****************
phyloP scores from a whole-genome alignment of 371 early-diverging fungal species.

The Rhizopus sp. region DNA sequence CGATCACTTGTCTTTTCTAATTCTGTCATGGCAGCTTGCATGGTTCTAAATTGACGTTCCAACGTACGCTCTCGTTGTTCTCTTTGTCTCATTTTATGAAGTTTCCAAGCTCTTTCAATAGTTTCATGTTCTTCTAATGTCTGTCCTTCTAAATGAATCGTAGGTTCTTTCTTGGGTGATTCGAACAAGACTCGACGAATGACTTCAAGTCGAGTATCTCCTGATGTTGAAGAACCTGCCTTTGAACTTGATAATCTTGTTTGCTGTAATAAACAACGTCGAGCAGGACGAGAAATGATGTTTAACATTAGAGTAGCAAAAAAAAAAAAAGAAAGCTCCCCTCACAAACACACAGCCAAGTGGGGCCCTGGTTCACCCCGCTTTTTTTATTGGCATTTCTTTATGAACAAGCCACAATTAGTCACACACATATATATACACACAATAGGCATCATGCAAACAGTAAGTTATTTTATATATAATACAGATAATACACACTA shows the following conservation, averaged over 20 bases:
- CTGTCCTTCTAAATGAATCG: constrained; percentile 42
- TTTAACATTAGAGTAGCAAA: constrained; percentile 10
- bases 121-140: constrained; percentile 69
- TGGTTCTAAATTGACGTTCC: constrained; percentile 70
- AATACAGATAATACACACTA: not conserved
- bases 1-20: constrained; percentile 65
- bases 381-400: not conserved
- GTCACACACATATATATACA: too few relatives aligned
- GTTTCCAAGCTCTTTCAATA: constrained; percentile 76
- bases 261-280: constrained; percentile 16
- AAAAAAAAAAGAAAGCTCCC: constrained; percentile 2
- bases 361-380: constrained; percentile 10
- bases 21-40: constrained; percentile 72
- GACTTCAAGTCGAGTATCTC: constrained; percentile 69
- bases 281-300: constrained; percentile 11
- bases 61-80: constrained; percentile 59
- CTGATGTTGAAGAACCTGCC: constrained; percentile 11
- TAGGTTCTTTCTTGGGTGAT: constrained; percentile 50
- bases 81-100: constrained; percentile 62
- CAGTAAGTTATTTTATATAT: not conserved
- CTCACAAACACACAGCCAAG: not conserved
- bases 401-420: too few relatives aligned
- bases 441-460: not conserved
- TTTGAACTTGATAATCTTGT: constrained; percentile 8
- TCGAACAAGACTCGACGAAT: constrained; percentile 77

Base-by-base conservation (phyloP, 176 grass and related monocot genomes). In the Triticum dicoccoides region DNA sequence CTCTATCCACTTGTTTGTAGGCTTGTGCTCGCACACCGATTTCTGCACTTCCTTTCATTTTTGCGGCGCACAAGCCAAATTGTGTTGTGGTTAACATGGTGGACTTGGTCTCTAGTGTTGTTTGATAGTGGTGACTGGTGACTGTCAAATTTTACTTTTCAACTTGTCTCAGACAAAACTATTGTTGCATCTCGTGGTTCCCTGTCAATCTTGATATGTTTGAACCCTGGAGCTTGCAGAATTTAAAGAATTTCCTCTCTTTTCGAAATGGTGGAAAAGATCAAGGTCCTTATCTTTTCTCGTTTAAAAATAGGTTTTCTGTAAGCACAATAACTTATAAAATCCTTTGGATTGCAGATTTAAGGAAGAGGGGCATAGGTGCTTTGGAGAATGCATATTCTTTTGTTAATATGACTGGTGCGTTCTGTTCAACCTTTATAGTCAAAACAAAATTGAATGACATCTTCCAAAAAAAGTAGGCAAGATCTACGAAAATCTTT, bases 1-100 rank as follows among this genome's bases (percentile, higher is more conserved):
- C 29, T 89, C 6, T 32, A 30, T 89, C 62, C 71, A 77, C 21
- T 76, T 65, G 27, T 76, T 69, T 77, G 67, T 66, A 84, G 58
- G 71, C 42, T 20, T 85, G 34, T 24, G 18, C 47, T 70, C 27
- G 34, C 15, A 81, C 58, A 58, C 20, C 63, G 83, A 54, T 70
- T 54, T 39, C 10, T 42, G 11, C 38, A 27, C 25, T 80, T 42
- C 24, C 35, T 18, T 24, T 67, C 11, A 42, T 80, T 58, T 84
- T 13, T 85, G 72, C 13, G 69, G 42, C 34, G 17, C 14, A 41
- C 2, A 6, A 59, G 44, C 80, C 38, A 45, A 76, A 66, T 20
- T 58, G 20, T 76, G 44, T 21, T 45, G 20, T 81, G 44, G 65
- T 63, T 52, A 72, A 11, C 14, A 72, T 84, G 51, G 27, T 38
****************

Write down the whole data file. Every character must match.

phyloP scores from a whole-genome alignment of 371 early-diverging fungal species.

The Rhizopus sp. region DNA sequence CGATCACTTGTCTTTTCTAATTCTGTCATGGCAGCTTGCATGGTTCTAAATTGACGTTCCAACGTACGCTCTCGTTGTTCTCTTTGTCTCATTTTATGAAGTTTCCAAGCTCTTTCAATAGTTTCATGTTCTTCTAATGTCTGTCCTTCTAAATGAATCGTAGGTTCTTTCTTGGGTGATTCGAACAAGACTCGACGAATGACTTCAAGTCGAGTATCTCCTGATGTTGAAGAACCTGCCTTTGAACTTGATAATCTTGTTTGCTGTAATAAACAACGTCGAGCAGGACGAGAAATGATGTTTAACATTAGAGTAGCAAAAAAAAAAAAAGAAAGCTCCCCTCACAAACACACAGCCAAGTGGGGCCCTGGTTCACCCCGCTTTTTTTATTGGCATTTCTTTATGAACAAGCCACAATTAGTCACACACATATATATACACACAATAGGCATCATGCAAACAGTAAGTTATTTTATATATAATACAGATAATACACACTA shows the following conservation, averaged over 20 bases:
- CTGTCCTTCTAAATGAATCG: constrained; percentile 42
- TTTAACATTAGAGTAGCAAA: constrained; percentile 10
- bases 121-140: constrained; percentile 69
- TGGTTCTAAATTGACGTTCC: constrained; percentile 70
- AATACAGATAATACACACTA: not conserved
- bases 1-20: constrained; percentile 65
- bases 381-400: not conserved
- GTCACACACATATATATACA: too few relatives aligned
- GTTTCCAAGCTCTTTCAATA: constrained; percentile 76
- bases 261-280: constrained; percentile 16
- AAAAAAAAAAGAAAGCTCCC: constrained; percentile 2
- bases 361-380: constrained; percentile 10
- bases 21-40: constrained; percentile 72
- GACTTCAAGTCGAGTATCTC: constrained; percentile 69
- bases 281-300: constrained; percentile 11
- bases 61-80: constrained; percentile 59
- CTGATGTTGAAGAACCTGCC: constrained; percentile 11
- TAGGTTCTTTCTTGGGTGAT: constrained; percentile 50
- bases 81-100: constrained; percentile 62
- CAGTAAGTTATTTTATATAT: not conserved
- CTCACAAACACACAGCCAAG: not conserved
- bases 401-420: too few relatives aligned
- bases 441-460: not conserved
- TTTGAACTTGATAATCTTGT: constrained; percentile 8
- TCGAACAAGACTCGACGAAT: constrained; percentile 77

Base-by-base conservation (phyloP, 176 grass and related monocot genomes). In the Triticum dicoccoides region DNA sequence CTCTATCCACTTGTTTGTAGGCTTGTGCTCGCACACCGATTTCTGCACTTCCTTTCATTTTTGCGGCGCACAAGCCAAATTGTGTTGTGGTTAACATGGTGGACTTGGTCTCTAGTGTTGTTTGATAGTGGTGACTGGTGACTGTCAAATTTTACTTTTCAACTTGTCTCAGACAAAACTATTGTTGCATCTCGTGGTTCCCTGTCAATCTTGATATGTTTGAACCCTGGAGCTTGCAGAATTTAAAGAATTTCCTCTCTTTTCGAAATGGTGGAAAAGATCAAGGTCCTTATCTTTTCTCGTTTAAAAATAGGTTTTCTGTAAGCACAATAACTTATAAAATCCTTTGGATTGCAGATTTAAGGAAGAGGGGCATAGGTGCTTTGGAGAATGCATATTCTTTTGTTAATATGACTGGTGCGTTCTGTTCAACCTTTATAGTCAAAACAAAATTGAATGACATCTTCCAAAAAAAGTAGGCAAGATCTACGAAAATCTTT, bases 1-100 rank as follows among this genome's bases (percentile, higher is more conserved):
- C 29, T 89, C 6, T 32, A 30, T 89, C 62, C 71, A 77, C 21
- T 76, T 65, G 27, T 76, T 69, T 77, G 67, T 66, A 84, G 58
- G 71, C 42, T 20, T 85, G 34, T 24, G 18, C 47, T 70, C 27
- G 34, C 15, A 81, C 58, A 58, C 20, C 63, G 83, A 54, T 70
- T 54, T 39, C 10, T 42, G 11, C 38, A 27, C 25, T 80, T 42
- C 24, C 35, T 18, T 24, T 67, C 11, A 42, T 80, T 58, T 84
- T 13, T 85, G 72, C 13, G 69, G 42, C 34, G 17, C 14, A 41
- C 2, A 6, A 59, G 44, C 80, C 38, A 45, A 76, A 66, T 20
- T 58, G 20, T 76, G 44, T 21, T 45, G 20, T 81, G 44, G 65
- T 63, T 52, A 72, A 11, C 14, A 72, T 84, G 51, G 27, T 38